I recently studied the book of Jonah and grew in my love for it once again. I love the age-old story of a man being swallowed by a large fish – an event I would love to witness at some point in my life.
I also love Jonah’s highly emotive character. I mean, seriously, how can you be praising God’s salvific power in one moment only to pout like a 3-year-old girl the next day because God saved a sea of people?
But this time my strongest impression was on the subject of repentance. The book of Jonah gives us VIP seating to exactly what repentance is and exactly what it is not. We see that real repentance derives from a supernatural heart change initiated by a movement of God.
We see the effects of God moving in the mariners as they began to fear Him, sacrifice to Him and make vows to Him (Jonah 1:16). This newfound worship of God was a drastic change from where they were moments before, each crying out to their own gods (Jonah 1:5).
Change is the key aspect here. Change is the final component in real repentance.
But before we see any signs of change, we see the fear of the Lord – something missing from our culture today. We like to think of God as our friend – not our righteous Judge. It is true: Jesus is a friend of sinners, but that doesn’t mean that the more we sin, the better friends we will become.
This idea has created in us a solace with sin. We don’t mind sin in our lives because we don’t see it as offensive. How quickly we’ve forgotten that sin, whether immediately damaging to us or not, is incredibly offensive to a holy God.
I’m reminded of David’s words in Psalm 51:4: “Against you and you only have I sinned.” David says these words after committing adultery with Bathsheba and murdering her husband. Was he aloof to the fact that he had sinned against others? Not at all. But he certainly understood that his primary offense was to a holy God.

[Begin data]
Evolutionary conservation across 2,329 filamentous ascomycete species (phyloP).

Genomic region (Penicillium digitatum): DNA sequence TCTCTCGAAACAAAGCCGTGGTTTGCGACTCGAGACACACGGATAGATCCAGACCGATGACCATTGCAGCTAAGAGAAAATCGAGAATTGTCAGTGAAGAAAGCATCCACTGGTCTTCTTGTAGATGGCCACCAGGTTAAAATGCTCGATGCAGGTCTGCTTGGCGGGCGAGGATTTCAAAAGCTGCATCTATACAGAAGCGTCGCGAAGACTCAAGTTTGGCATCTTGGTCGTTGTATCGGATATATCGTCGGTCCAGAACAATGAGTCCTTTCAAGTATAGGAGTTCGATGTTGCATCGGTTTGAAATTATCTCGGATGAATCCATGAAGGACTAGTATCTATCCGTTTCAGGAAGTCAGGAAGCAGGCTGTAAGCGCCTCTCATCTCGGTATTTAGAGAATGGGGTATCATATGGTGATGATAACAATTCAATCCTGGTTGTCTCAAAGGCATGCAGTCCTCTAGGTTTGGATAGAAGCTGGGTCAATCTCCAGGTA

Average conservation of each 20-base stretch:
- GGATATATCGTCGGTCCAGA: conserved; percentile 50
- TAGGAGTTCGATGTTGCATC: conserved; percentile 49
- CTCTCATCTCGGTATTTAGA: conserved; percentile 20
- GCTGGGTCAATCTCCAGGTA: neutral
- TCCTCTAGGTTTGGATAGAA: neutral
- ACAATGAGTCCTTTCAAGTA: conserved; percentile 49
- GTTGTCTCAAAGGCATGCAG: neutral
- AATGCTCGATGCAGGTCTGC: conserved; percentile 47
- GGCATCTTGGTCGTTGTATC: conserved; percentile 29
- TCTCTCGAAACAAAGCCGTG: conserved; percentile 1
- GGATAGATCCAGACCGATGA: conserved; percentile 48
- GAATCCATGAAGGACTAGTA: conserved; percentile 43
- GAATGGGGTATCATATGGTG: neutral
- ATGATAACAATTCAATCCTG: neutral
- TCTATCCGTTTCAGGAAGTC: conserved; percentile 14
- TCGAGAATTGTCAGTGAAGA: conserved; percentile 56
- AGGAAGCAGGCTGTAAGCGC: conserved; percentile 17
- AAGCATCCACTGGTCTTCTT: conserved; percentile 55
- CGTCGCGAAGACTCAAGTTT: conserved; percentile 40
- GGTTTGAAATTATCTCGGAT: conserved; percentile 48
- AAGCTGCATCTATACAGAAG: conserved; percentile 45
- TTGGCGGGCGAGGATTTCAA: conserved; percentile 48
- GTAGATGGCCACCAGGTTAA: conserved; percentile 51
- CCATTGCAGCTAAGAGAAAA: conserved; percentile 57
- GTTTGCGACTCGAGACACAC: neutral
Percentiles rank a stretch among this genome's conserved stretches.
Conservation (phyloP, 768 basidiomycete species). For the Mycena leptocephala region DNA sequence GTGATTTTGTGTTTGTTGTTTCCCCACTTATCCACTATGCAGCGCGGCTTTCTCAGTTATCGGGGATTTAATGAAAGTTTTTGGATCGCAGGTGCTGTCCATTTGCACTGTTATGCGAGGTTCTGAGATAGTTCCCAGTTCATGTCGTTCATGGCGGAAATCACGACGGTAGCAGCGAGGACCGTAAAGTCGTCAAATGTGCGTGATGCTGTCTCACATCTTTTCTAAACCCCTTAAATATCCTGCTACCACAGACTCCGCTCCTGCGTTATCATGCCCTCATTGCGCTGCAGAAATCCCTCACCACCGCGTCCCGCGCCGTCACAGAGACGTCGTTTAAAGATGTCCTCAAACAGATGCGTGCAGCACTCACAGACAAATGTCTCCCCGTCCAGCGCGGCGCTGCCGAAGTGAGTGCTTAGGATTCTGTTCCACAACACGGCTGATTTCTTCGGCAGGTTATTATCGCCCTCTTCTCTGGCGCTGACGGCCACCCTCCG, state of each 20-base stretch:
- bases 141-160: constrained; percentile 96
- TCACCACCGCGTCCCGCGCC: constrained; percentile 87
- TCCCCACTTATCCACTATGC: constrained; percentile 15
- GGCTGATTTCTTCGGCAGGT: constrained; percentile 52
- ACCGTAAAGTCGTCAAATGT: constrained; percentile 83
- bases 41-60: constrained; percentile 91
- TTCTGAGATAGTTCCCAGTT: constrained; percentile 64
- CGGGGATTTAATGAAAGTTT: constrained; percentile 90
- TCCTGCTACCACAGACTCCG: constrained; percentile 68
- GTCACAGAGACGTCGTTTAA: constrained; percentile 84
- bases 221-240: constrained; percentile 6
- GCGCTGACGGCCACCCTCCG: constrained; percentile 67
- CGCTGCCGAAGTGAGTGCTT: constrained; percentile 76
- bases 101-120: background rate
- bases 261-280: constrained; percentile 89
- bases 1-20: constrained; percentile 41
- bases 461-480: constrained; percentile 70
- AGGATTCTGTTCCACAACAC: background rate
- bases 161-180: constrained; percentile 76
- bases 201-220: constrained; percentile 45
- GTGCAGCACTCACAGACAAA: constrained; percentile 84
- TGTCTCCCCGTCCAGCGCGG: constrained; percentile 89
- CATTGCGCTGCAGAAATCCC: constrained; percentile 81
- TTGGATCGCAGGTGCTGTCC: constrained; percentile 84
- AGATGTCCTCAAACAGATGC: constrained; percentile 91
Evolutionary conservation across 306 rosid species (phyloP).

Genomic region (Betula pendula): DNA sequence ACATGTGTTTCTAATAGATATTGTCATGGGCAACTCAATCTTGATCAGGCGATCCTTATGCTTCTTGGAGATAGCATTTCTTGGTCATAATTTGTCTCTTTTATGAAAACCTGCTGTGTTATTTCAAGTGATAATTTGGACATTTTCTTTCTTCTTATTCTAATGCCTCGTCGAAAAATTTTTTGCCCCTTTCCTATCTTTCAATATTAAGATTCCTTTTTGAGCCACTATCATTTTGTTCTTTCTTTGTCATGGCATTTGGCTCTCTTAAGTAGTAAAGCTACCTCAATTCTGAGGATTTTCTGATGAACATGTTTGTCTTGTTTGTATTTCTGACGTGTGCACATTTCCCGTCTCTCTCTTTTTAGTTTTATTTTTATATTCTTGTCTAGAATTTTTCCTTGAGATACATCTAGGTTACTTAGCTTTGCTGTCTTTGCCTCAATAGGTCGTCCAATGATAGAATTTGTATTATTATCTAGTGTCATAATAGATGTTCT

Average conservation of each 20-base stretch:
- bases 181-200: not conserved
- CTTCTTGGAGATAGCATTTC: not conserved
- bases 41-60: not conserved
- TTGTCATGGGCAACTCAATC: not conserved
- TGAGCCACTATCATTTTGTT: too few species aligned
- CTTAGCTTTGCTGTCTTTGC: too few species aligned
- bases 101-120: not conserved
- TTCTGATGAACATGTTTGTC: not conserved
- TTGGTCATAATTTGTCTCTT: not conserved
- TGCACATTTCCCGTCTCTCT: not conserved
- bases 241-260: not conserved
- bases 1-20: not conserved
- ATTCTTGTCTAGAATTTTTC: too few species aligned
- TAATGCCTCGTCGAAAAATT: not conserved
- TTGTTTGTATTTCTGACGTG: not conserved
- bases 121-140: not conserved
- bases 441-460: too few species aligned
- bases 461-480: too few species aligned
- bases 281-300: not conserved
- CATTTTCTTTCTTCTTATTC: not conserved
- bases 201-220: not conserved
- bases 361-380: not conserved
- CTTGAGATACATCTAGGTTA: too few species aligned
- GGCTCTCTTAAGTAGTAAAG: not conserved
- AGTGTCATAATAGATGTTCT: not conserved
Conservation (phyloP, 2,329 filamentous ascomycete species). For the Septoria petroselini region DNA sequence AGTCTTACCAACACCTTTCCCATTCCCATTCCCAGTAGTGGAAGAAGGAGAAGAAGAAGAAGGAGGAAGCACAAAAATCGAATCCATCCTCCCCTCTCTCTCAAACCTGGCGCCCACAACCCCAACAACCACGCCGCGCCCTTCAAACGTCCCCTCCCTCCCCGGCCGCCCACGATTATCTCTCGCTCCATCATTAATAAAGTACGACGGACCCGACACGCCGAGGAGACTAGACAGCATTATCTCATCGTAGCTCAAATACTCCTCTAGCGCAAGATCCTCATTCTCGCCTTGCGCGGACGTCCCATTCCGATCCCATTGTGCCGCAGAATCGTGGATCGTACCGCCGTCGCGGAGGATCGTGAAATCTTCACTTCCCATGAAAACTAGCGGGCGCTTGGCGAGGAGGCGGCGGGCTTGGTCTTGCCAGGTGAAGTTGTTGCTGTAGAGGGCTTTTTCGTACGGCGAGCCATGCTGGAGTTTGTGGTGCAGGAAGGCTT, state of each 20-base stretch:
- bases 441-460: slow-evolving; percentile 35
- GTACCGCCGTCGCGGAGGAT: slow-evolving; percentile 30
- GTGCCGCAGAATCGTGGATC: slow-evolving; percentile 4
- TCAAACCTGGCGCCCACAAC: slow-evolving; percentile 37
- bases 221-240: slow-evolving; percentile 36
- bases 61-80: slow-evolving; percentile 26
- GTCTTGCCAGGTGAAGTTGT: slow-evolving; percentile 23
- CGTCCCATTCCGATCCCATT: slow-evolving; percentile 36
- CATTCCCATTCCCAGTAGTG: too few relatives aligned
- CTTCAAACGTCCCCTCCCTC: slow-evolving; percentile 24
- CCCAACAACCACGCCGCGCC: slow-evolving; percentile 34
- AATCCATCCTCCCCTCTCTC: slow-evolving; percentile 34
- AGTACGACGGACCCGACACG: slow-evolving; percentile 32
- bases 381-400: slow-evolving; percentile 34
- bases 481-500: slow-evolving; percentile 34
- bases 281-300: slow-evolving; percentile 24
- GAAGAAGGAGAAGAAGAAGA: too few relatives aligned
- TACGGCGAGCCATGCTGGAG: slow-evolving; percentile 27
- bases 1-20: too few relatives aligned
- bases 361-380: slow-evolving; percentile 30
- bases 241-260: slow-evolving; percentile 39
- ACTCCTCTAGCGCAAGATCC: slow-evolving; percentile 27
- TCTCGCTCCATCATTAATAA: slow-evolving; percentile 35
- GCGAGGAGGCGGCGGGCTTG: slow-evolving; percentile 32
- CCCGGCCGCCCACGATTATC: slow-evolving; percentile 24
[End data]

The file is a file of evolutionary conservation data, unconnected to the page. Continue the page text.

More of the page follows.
Real repentance is accurately realizing whom you’ve wronged. What does your confession of sin look like? Confession is step one of repentance. Maybe you’re quick to confess horizontally to the person you’ve wronged because you don’t enjoy relational tension. But what does your vertical confession look like?
Repentance is too often us simply saying, “I’m sorry.” But being “sorry” is a cheap imitation for real repentance and will lead us back to the same situation. We lack the “sorrow” in our “sorry.” Having sorrow means that you feel someone’s loss and carry that person’s burden. The key to feeling sorrow is to actually feel.
Sorrow leads us to the second step in real repentance – contrition. Having contrition is to feel how God feels about your sin. I struggle in this area. I don’t want to feel pain, much less emotional pain, so my tendency is to flee from the possibility of feeling anything I don’t have to.
Moving from being simply sorry to feeling actual sorrow is a step in the right direction, but it cannot stop there. We cannot just leave things confessed and with contrition in our hearts. Contrition should lead to change.
This illustrates the gulf that lies between a worldly sorrow and a godly sorrow. Worldly sorrow is a mist on a rock that evaporates in a short time and leaves nothing significant, but godly sorrow produces a repentance that leads to salvation (2 Cor. 7.10). It leads to life. Did you catch that? Real repentance – confession, contrition and change – leads to life.